The age of neverending Covid lockdowns have really impressed on us the need for delicious and easily portable food. And what’s more delicious than baked goods? When we can’t sit down to brunch, we can always have a coffee and pastry on the go. To help you in your search for a fresh baguette or a great donut, I present to you the best bakeries in Prague.
Myšák Pastry Shop
Myšák is one of the more high-end bakeries in town, where traditional Czech sweets meet modern gourmet. The historic spot which has been open since 1911 features a picturesque interior and adorable pastries to match. If you have to try just one Czech pastry anywhere in Prague, make it the caramel cream-filled vetrnik from Myšák. It’s a good place to sit and eat as they offer a simple breakfast menu, but if they’re operating as take-out only, then you can take home a classy box of goodies as a treat or a gift.
Le Caveau is the place to go when you’re looking for a good crusty French bread in Prague, which is surprisingly hard to find. Their bakeries at Krymska and JZP sell a variety of breads, croissants, tarts, and other goodies. So if you want to avoid the cookie-cutter French bullshit they sell at Paul, you can get a warm pain au chocolat or a braided bread here.
Oh Deer Bakery
I’m a big fan of places that do one thing very well. For the past couple of years, Oh Deer has been doing just that by bringing cronuts to Prague. Out of everything on this list, their gooey sugar bombs are the most indulgent. So much so that their company tagline is “Fuck your diet.” Their crave-worthy flavor combinations include: raspberry-lemon, Nutella-caramel, and red velvet. Seasonal and holiday specials come and go throughout the year as well. They have locations at in New Town, Malostranska, and IP Pavlova.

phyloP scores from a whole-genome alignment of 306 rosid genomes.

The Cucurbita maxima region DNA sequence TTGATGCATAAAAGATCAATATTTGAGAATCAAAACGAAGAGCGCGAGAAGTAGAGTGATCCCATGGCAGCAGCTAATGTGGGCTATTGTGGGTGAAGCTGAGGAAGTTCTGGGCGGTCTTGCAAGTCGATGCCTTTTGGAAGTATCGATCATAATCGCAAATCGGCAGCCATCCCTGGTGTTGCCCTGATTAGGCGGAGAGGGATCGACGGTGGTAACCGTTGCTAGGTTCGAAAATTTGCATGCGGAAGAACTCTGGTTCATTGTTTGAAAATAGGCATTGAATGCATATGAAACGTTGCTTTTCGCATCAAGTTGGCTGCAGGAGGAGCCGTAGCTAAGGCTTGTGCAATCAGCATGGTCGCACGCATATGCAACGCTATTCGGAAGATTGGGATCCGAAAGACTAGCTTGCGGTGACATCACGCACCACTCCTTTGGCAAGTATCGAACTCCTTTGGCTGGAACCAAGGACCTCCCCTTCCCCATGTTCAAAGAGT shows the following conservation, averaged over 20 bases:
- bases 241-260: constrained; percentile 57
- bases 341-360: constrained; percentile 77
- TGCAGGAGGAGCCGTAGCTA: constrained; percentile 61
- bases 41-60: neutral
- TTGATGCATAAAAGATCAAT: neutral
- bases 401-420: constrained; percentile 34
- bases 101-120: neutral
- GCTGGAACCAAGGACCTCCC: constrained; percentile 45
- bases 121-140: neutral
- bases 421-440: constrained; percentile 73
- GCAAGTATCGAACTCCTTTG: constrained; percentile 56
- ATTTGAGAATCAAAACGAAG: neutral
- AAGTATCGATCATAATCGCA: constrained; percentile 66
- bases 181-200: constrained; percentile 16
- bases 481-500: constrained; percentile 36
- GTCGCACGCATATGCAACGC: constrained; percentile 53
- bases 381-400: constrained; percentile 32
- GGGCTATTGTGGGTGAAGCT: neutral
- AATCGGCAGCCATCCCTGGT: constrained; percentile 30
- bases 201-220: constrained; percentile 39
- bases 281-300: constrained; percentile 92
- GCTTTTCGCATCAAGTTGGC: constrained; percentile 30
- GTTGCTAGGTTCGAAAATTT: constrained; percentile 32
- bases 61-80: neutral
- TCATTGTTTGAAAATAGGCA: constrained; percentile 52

Speaking of doing one thing well, social media-based Ezra’s Bagels burst onto the scene at the height of the pandemic, bringing to us the only real New York-style bagels I’ve seen in Prague for the past five years. This mom-and-pop operation doesn’t have a storefront, but you can order their fresh chewy bagels via Facebook or Instagram to get them made-to-order for pick up in Letna. Aside from the classics like onion and everything bagels, they also experiment with fun flavors like coffee, beer, and Bloody Mary-flavored bagels.
Though it’s typically a tourist-infested spot in Prague, the elegant Viennese-style restaurant and café also produces and sells their own baked goods. So even if you can’t sit down at Cafe Savoy for a meal, you can grab some pastries or bread and take them to go. Their selection includes cakes (including birthday cakes to order), pralines, macaroons, strudels, and a variety of croissants to name a few.
I may be slightly biased in including this one, as my own flour-covered fiancé bakes some of these delectable goodies behind the scenes. Nonetheless, some of their unique offerings undoubtedly make Pekarna Praktika one of the best bakeries in Prague. Among my favorites are the sesame chocolate babka and the kimchee croissants. The majority of their baked goods, including pastries, donuts, and bread are made with flour milled in-house at their Bělehradská location.
Antoninovo pekarstvi (Anthony’s Bakery)
With several convenient locations scattered around town, this bakery serves up all the standard Czech baked goods, and they do it very well. If you’re itching to have a poppy strudel or homemade gingerbread, Antoninovo will suit you well. They also sell a sizable variety of breads that includes rye, wheat, walnut, olive, and buckwheat.
So there you have it. These places are the reason why I’m ten pounds heavier than I was a year ago.
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